Searching for the Right Theory

Having begun in the early twentieth century, career development has evolved into a comprehensive system of theories and intervention strategies aimed at addressing concerns related to career decision making, planning and effectively navigating learning, work and transitions. Historically, many theories of career development have guided its practice, six of which are summarized in Table 1. While each framework has its strengths and limitations, Super’s Life-Space, Life-Span model stands out in that it contains the core elements needed to define and identify LMI users’ relevant contexts.

Table 1: Six core career development theories

Theory/Approach Basis Key Ideas
Trait Factor Theory Frank Parson’s (1909) Tripartite Model of vocational direction Individuals are matched to careers where there is high congruity between their traits (e.g., aptitudes, interests, personal abilities) and the factors of the occupation.
Vocational Typology and Personality Theory John Holland’s (1958) Occupational Themes (RIASEC) People prefer jobs where they can be around like-minded individuals, use their skills and abilities, and express their attitudes and values.
Developmental Theory Donald Super’s (1980) Life-Span, Life-Space theory Careers unfold over the life span of an individual. As people pass through different life stages, they take on different roles, which give insight into their values and career goals.
Social Cognitive Career Theory Albert Bandura’s (1986) general social cognitive theory An individual’s motives and behaviours are based on experience. A person with a positive view of their own abilities will be more successful at achieving their career goals.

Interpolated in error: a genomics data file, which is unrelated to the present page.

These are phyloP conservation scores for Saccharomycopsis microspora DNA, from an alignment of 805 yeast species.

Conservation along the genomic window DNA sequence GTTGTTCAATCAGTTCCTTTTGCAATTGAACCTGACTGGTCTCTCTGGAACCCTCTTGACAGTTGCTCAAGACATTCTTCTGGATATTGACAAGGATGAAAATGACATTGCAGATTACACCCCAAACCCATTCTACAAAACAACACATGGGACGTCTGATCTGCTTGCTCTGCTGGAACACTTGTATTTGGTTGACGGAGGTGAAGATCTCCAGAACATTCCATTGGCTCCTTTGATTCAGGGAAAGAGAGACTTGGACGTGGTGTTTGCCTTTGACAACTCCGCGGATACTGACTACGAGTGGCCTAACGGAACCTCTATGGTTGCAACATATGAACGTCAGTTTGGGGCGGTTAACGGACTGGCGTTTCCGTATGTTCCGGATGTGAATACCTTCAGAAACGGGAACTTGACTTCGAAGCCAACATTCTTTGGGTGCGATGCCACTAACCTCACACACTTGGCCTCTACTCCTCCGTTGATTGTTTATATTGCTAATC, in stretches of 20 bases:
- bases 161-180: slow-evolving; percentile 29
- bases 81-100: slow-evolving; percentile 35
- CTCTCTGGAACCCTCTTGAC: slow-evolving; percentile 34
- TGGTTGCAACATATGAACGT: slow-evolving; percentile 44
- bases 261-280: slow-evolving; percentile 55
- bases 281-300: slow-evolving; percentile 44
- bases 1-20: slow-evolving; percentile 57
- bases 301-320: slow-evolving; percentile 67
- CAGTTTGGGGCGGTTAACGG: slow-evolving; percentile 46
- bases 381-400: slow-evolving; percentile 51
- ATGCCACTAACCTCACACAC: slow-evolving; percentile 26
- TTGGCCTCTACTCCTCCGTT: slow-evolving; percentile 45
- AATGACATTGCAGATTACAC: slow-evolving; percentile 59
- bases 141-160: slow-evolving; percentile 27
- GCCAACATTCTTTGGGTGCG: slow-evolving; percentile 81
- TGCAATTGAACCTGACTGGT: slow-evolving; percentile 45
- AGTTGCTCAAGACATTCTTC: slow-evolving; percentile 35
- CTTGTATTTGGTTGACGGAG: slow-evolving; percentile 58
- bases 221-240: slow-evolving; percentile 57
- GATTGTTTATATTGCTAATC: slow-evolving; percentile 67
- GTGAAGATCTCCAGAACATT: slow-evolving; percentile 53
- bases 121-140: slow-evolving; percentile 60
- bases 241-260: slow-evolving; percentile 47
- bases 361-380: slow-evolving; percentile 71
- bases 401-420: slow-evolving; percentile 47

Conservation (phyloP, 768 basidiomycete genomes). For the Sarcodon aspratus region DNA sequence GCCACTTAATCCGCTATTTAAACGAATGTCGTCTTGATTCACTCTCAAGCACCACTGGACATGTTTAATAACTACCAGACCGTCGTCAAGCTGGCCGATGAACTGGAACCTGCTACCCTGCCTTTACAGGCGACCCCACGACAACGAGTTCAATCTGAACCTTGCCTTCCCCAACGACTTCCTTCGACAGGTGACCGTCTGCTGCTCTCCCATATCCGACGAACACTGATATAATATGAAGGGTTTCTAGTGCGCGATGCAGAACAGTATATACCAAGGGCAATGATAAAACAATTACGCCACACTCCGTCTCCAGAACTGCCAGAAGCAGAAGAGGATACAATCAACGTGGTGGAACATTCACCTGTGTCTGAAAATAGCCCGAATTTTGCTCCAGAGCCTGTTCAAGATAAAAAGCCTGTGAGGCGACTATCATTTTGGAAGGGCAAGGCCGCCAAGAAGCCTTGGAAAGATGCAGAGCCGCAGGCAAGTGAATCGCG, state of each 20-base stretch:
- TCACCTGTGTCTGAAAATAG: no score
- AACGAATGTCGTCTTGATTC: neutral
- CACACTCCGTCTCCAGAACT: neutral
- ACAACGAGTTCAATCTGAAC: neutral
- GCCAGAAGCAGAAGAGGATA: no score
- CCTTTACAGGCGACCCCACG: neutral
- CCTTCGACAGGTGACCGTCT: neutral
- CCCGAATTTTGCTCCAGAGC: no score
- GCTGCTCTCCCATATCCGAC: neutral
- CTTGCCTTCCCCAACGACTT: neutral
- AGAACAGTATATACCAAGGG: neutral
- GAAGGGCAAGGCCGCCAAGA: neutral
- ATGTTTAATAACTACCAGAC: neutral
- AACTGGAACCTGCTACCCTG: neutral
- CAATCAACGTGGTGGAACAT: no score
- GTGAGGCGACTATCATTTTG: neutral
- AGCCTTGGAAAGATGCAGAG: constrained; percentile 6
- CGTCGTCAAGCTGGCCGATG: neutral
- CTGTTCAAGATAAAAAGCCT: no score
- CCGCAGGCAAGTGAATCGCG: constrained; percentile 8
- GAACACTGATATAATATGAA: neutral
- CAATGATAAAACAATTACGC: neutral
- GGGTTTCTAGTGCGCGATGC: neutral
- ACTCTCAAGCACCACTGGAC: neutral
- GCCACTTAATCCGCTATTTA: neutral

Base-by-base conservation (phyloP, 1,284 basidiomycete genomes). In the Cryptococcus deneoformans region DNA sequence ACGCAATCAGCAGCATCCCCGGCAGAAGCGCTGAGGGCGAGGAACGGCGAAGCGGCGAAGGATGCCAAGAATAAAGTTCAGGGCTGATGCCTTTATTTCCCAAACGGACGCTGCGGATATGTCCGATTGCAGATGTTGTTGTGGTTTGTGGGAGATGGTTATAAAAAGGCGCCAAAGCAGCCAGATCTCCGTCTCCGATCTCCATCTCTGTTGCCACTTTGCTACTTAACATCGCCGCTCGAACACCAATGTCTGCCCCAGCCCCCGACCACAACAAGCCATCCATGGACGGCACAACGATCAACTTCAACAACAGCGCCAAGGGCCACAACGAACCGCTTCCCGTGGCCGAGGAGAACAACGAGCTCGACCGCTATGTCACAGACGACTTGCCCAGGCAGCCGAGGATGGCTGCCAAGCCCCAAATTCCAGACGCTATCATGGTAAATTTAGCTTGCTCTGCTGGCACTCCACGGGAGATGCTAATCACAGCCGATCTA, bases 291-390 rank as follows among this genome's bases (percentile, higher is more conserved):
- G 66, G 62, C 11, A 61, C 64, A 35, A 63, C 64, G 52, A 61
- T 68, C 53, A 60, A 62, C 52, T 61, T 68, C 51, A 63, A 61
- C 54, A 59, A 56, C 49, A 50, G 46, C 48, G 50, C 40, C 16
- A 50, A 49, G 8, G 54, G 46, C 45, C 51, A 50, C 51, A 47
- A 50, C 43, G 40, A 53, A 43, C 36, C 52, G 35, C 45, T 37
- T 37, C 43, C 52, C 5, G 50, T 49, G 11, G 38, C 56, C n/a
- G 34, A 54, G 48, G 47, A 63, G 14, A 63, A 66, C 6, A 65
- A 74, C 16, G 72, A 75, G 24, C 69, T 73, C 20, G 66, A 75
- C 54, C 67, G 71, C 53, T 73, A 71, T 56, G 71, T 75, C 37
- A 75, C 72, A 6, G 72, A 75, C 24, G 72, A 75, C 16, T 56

Constructivist Theory Peavy (1992) and Savickas (1993 & 1997) Individuals construct their own meaning from their experiences and have very different perceptions. Personal experiences and principles are emphasized to empower individuals in their approach to their careers.
Planned Happenstance Theory Krumboltz’s (1996) learning theory of career counselling Unplanned events can lead to good careers. Individuals who are curious, persistent, flexible and optimistic are more likely to succeed given an uncertain and changing job market.

“Super” Charged

Super’s developmental model is premised on the idea that people’s views of themselves change over time, depending on their experiences and stage in life. It highlights work-related decision making as a developmental process that takes place throughout a person’s “life span” and within their “life space.”

The life span is divided into five “life-cycle” stages through which people progress sequentially as they age: growth, exploration, establishment, maintenance and decline (life stages are illustrated in Figure 1). Each stage consists of several key developmental tasks that an individual is supposed to master before moving forward (see Table 2).

Figure 1: Super’s chart of the life stages and roles

Adapted from Super (1980).